William James Snow
As transcribed from Emmett Snow circa 1975:
"William James Snow (we think was born in Virginia) was a playmate of Robert E. Lee. His and Robert's mother were sisters. You can get the names in the library. He had 5 brothers. They joined the Southern army and he went north. He must have lived in Kentucky when he joined the army. His wife came from Kentucky to near Popcorn, Indiana with a girl, Aunt Aurah Bell, and my dad who was two years old and let Grandpa Linthicum keep them. She evidently tried to live in Kentucky for over two years after he abandoned her and had to come back to Indiana to get help. He (Grandpa Snow) probably left April or May 1864. There was only a girl when he left. My Dad was born January 1, 1865.
Grandfather was never heard of until 1895 to 1898 when he came from California. He came to Indiana to try and find that girl. He didn't know there was a boy. When he found Dad, he said "There is no doubt about it, he is my son."
Then in 1900, he came back to see us again. We lived at the "Uncle Billy" place. I was 12 years old. He left and went back to California and said as soon as he got back he would get us a place to live, and he would send for us to go to California and live out there, but he died at his son's home, and never got home. I think it was Wiener (nie) California. He was married out there and had three or five children. We had the picture of one girl and wrote to her. They were surprised that he had a family in Indiana. We got 100 dollars from his estate.
He evidently belonged to the infantry in the "Union Army." I supposed he volunteered. He died in 1900. We didn't know his age. He was born in Virginia. It seems that when the war was over he went to "Fort Bragg, California" to live. He told all his stories to dad, but a 12-year old boy doesn't remember that much!"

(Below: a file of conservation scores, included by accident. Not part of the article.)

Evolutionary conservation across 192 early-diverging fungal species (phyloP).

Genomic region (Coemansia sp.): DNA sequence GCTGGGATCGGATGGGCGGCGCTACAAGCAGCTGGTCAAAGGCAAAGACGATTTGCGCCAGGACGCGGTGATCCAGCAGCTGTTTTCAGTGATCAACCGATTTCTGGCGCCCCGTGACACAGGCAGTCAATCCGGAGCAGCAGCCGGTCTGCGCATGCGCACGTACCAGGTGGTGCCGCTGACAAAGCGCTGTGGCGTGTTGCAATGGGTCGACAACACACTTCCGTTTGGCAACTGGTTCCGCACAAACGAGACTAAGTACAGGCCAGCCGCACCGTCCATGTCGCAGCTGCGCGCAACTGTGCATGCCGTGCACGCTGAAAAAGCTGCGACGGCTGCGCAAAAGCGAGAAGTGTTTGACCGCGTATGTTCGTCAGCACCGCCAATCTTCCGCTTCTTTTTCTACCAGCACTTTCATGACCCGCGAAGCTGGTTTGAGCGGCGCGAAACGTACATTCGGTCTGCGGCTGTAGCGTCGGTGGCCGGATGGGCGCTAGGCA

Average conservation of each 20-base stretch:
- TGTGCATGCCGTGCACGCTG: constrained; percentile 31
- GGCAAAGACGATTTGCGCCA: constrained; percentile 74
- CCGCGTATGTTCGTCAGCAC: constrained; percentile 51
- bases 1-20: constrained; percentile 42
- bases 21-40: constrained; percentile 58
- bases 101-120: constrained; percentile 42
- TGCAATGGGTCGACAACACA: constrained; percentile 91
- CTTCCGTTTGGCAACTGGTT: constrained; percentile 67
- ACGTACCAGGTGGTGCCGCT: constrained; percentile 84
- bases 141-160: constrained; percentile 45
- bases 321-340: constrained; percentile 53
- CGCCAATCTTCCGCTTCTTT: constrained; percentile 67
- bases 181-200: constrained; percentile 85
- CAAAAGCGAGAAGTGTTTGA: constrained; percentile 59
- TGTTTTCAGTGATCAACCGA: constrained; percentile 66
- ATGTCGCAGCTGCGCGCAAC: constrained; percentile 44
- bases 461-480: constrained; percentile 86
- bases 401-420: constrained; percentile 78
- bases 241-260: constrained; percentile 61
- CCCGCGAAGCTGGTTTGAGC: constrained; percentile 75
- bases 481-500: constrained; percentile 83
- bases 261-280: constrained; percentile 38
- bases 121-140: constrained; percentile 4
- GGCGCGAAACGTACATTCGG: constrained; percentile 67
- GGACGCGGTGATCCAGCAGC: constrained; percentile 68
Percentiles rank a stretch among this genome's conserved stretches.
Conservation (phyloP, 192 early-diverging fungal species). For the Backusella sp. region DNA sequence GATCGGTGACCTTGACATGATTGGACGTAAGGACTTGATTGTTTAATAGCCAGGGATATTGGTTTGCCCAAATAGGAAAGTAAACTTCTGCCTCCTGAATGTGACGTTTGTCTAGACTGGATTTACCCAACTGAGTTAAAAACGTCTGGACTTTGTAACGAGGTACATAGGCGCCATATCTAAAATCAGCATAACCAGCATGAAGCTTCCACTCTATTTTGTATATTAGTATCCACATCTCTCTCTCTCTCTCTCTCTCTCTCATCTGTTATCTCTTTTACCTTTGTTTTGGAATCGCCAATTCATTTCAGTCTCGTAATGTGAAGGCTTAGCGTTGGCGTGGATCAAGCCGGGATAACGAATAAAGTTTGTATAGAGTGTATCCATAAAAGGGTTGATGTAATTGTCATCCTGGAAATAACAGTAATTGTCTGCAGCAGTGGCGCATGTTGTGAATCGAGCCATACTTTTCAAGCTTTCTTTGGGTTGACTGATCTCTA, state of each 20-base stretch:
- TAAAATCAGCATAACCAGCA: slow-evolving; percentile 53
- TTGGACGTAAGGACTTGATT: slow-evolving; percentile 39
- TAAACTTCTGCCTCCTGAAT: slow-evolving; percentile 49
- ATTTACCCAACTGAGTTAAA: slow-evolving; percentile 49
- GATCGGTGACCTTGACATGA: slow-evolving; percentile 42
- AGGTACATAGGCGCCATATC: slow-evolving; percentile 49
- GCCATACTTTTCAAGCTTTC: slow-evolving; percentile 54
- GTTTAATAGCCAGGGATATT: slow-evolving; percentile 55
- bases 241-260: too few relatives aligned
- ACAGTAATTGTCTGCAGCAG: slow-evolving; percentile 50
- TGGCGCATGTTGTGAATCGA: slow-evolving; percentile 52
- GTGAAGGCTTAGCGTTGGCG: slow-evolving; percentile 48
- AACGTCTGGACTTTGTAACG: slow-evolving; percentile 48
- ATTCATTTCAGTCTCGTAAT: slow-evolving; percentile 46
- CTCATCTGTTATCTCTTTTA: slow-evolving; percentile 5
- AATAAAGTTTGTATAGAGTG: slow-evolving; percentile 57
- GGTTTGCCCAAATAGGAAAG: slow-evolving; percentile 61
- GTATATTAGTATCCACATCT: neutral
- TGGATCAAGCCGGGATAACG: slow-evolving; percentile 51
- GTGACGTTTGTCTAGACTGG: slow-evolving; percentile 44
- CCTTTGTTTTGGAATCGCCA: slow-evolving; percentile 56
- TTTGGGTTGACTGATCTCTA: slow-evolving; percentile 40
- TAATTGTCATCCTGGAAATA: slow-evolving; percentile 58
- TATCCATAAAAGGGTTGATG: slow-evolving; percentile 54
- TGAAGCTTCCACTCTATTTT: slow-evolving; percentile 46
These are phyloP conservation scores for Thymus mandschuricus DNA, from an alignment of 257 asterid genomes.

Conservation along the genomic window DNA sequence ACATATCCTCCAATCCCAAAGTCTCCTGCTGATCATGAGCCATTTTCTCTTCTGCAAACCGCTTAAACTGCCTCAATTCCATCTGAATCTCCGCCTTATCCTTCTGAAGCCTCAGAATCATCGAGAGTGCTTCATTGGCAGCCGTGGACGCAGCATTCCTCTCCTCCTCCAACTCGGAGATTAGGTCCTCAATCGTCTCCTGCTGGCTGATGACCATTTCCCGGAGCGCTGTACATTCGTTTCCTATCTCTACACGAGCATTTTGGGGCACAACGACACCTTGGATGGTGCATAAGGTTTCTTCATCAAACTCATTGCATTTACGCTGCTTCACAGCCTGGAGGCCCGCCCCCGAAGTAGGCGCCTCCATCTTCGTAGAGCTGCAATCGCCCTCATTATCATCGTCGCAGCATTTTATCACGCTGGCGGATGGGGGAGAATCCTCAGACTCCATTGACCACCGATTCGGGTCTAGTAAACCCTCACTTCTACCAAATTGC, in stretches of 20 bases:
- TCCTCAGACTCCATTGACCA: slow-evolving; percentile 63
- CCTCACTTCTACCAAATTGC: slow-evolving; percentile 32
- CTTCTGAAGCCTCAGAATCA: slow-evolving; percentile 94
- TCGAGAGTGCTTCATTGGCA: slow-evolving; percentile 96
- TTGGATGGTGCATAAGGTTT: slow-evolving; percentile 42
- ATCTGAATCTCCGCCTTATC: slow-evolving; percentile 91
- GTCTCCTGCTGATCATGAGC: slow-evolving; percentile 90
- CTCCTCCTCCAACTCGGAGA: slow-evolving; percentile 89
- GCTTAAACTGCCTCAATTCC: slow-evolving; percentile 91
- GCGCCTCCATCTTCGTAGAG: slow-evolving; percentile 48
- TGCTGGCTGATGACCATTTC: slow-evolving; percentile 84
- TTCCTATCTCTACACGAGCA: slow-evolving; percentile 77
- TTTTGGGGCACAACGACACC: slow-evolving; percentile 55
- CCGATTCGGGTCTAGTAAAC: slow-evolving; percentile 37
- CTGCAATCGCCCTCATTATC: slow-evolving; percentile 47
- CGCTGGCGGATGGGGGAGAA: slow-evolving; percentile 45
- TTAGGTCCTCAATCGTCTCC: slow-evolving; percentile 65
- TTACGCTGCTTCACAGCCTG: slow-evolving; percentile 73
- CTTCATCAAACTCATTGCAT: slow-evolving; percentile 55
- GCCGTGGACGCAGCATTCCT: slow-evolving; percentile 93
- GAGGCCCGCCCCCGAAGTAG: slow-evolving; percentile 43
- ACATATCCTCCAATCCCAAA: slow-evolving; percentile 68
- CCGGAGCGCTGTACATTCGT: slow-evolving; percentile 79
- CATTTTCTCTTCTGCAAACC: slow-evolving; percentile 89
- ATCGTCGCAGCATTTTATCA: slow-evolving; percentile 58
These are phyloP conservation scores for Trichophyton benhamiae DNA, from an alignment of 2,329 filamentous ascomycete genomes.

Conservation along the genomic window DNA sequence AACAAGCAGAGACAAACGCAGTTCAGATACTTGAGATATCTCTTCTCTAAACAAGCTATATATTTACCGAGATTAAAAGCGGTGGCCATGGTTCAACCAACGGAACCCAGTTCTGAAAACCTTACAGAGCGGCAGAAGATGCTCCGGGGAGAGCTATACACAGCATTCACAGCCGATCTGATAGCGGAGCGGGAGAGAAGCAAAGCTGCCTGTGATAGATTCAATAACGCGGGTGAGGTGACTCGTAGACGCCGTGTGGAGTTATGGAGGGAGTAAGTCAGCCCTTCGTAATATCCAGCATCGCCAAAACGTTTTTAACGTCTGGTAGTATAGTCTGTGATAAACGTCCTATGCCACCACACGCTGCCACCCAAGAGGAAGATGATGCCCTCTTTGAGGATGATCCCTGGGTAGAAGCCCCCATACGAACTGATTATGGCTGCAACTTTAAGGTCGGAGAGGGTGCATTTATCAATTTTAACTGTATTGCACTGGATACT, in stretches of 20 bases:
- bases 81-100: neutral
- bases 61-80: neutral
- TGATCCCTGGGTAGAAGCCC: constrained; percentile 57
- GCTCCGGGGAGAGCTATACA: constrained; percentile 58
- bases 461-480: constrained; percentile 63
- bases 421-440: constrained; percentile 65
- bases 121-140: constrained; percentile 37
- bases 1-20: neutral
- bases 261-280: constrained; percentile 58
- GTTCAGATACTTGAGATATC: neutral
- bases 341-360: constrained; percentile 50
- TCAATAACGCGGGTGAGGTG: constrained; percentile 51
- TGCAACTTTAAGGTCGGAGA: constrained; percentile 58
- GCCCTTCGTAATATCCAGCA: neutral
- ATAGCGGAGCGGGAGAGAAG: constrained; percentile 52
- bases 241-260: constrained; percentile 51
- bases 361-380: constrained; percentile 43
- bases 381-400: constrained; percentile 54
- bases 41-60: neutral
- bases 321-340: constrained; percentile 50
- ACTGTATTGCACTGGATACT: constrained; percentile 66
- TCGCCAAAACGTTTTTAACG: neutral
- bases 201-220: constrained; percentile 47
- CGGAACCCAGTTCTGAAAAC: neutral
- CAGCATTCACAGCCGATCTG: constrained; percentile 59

Bio was provided by: Wilma
Elizabeth Jones Sims (1846 - 1917)*
James Leonard Snow (1856 - 1920)*
Arrabelle Snow Holder (1863 - 1947)*
John Jackson Snow (1865 - 1955)*
Plot: Center 1-5-C
Maintained by: Hoosier
Originally Created by: Susan Faught
Record added: May 27, 2009
Find A Grave Memorial# 37594898
Dear Ancestor, the place you filled***One hundred years ago***Spreads out among the ones you left***Who would have loved you so.***I wonder if you lived and loved,***I wonder if you knew***That someday I would find this spot,***And come to visit you. ***|
Added: Sep. 22, 2016
At the beginning of the Civil War, William enlisted October 30, 1861 as Private in Co. "I", 10th Regiment, Kentucky Infantry & re-enlisted November 2, 1864 in Co. "C" 43rd Regiment, Indiana Infantry in Greene County, IN.|
Added: Dec. 25, 2015
I can only imagine what you were like. I remember the painting of you on our wall and your eyes would follow me everywhere I went. I also remember my grandfather talking about you and how proud he was of you, so you must have been amazing person.|
Added: Jun. 8, 2014